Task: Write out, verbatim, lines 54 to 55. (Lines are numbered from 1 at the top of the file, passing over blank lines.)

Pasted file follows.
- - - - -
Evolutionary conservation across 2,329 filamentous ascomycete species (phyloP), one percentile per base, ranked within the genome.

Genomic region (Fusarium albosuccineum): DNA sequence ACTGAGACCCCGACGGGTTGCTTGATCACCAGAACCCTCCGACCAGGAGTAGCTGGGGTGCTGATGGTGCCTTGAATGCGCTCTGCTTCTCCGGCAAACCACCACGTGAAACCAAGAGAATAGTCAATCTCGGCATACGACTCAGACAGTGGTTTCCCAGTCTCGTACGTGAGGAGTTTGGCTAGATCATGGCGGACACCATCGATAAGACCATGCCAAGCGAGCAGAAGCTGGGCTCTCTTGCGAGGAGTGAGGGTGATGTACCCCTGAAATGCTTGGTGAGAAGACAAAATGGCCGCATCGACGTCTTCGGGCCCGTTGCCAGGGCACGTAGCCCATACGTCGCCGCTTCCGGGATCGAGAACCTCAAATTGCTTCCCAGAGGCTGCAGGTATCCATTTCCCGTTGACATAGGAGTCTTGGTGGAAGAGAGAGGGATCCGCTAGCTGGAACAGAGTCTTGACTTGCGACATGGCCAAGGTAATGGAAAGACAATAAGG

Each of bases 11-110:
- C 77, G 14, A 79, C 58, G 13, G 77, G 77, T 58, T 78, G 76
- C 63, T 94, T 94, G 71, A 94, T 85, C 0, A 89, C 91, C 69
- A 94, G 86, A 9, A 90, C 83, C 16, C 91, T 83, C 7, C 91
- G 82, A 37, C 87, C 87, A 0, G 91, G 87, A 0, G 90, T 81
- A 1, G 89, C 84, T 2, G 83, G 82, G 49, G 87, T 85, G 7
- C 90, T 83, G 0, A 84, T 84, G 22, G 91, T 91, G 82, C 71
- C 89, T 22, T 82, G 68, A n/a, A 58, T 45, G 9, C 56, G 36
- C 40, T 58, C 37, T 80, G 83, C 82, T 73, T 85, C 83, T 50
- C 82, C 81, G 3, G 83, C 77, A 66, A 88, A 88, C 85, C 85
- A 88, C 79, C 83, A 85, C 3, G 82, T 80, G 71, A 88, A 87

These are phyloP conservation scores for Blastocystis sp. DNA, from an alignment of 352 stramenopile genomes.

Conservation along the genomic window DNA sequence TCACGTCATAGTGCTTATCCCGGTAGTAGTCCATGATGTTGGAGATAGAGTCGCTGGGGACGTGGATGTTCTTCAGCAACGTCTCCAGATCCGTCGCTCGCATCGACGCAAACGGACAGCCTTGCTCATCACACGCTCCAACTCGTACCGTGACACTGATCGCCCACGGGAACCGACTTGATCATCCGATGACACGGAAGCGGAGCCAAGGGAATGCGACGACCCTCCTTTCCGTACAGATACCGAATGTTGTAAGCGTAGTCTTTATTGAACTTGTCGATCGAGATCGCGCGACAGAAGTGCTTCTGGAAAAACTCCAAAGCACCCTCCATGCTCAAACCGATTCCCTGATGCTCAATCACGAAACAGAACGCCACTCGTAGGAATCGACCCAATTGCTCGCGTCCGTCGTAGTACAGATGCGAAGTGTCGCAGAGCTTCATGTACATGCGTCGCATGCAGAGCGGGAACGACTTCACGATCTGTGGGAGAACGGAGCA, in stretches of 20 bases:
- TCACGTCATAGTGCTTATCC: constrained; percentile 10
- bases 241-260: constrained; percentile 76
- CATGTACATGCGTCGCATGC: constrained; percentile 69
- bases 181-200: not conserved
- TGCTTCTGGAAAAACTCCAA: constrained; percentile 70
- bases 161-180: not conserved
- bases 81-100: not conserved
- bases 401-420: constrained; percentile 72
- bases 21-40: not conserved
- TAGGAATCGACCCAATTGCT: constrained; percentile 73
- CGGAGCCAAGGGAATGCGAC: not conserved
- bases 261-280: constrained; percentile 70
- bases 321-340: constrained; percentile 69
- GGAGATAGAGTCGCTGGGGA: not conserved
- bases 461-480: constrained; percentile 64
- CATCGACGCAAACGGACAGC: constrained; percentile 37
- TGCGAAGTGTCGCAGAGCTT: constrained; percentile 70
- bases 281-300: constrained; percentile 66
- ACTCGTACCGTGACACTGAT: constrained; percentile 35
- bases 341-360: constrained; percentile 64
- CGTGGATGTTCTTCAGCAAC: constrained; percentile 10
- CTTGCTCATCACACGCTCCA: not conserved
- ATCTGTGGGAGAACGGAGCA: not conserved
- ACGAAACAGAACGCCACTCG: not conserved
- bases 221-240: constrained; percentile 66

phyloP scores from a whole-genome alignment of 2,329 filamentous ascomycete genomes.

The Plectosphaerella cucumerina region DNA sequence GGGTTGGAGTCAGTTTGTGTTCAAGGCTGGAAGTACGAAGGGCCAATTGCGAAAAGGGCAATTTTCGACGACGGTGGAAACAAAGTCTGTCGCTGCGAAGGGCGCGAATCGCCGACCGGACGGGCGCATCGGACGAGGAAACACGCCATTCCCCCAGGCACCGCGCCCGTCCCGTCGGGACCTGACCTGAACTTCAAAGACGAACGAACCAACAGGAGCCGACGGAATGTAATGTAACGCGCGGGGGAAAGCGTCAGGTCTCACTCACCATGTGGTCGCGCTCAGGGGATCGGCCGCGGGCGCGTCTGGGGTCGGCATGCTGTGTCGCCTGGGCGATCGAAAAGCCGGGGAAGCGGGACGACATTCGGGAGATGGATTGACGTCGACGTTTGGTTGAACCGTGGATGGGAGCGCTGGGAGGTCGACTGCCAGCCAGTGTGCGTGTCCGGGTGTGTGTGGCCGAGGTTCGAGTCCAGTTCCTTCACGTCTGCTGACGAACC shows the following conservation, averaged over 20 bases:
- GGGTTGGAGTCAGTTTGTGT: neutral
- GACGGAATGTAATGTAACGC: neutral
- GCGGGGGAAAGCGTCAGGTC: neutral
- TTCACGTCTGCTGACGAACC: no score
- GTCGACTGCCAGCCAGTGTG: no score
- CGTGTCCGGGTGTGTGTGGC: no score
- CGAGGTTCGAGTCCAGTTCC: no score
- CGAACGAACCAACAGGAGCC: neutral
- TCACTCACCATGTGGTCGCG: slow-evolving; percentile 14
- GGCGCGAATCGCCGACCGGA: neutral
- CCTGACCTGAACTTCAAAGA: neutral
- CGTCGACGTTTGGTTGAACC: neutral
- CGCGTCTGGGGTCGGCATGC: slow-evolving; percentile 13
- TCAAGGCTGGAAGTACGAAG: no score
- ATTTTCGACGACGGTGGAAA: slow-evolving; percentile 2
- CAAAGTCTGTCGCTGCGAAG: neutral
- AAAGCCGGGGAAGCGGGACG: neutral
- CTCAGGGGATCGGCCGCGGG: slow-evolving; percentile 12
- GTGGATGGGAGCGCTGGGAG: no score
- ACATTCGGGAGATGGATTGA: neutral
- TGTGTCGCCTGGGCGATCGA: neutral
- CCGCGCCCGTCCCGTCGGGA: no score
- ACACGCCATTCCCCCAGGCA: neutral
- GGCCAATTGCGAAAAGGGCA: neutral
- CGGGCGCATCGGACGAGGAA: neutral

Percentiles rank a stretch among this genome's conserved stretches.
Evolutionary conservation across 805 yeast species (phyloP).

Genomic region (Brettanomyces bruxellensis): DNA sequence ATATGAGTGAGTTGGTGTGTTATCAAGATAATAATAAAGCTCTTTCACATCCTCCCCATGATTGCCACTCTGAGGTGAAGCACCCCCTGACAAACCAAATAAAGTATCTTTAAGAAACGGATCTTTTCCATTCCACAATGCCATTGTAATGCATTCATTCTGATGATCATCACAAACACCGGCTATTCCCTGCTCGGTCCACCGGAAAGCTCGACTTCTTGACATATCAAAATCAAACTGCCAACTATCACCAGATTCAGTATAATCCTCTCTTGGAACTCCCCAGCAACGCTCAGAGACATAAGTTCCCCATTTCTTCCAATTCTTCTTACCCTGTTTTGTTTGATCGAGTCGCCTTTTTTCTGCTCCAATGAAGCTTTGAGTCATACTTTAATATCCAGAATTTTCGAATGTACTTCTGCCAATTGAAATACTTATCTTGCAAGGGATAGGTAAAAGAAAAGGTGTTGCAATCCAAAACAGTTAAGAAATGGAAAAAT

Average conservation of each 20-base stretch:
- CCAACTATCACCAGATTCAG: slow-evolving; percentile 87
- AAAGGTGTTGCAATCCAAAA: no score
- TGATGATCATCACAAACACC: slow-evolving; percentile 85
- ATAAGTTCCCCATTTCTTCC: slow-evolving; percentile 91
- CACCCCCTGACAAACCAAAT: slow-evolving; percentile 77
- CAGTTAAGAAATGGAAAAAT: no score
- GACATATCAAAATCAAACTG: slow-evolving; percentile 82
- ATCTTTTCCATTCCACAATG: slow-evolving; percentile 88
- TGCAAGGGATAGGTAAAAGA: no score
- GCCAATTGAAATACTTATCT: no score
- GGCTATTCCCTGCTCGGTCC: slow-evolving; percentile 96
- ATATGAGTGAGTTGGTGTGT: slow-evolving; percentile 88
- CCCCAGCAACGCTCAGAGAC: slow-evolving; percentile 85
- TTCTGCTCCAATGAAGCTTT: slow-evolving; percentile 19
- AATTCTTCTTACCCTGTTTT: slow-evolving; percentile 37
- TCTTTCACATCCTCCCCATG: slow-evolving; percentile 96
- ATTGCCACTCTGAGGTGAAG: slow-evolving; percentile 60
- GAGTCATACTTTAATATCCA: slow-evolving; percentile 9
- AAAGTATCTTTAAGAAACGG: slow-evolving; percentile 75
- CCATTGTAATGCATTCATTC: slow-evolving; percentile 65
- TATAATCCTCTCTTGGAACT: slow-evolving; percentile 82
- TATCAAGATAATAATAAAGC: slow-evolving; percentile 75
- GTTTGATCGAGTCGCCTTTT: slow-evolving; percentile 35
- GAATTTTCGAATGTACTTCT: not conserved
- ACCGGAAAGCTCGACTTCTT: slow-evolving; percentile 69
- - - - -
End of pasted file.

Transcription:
- CGTCGACGTTTGGTTGAACC: neutral
- CGCGTCTGGGGTCGGCATGC: slow-evolving; percentile 13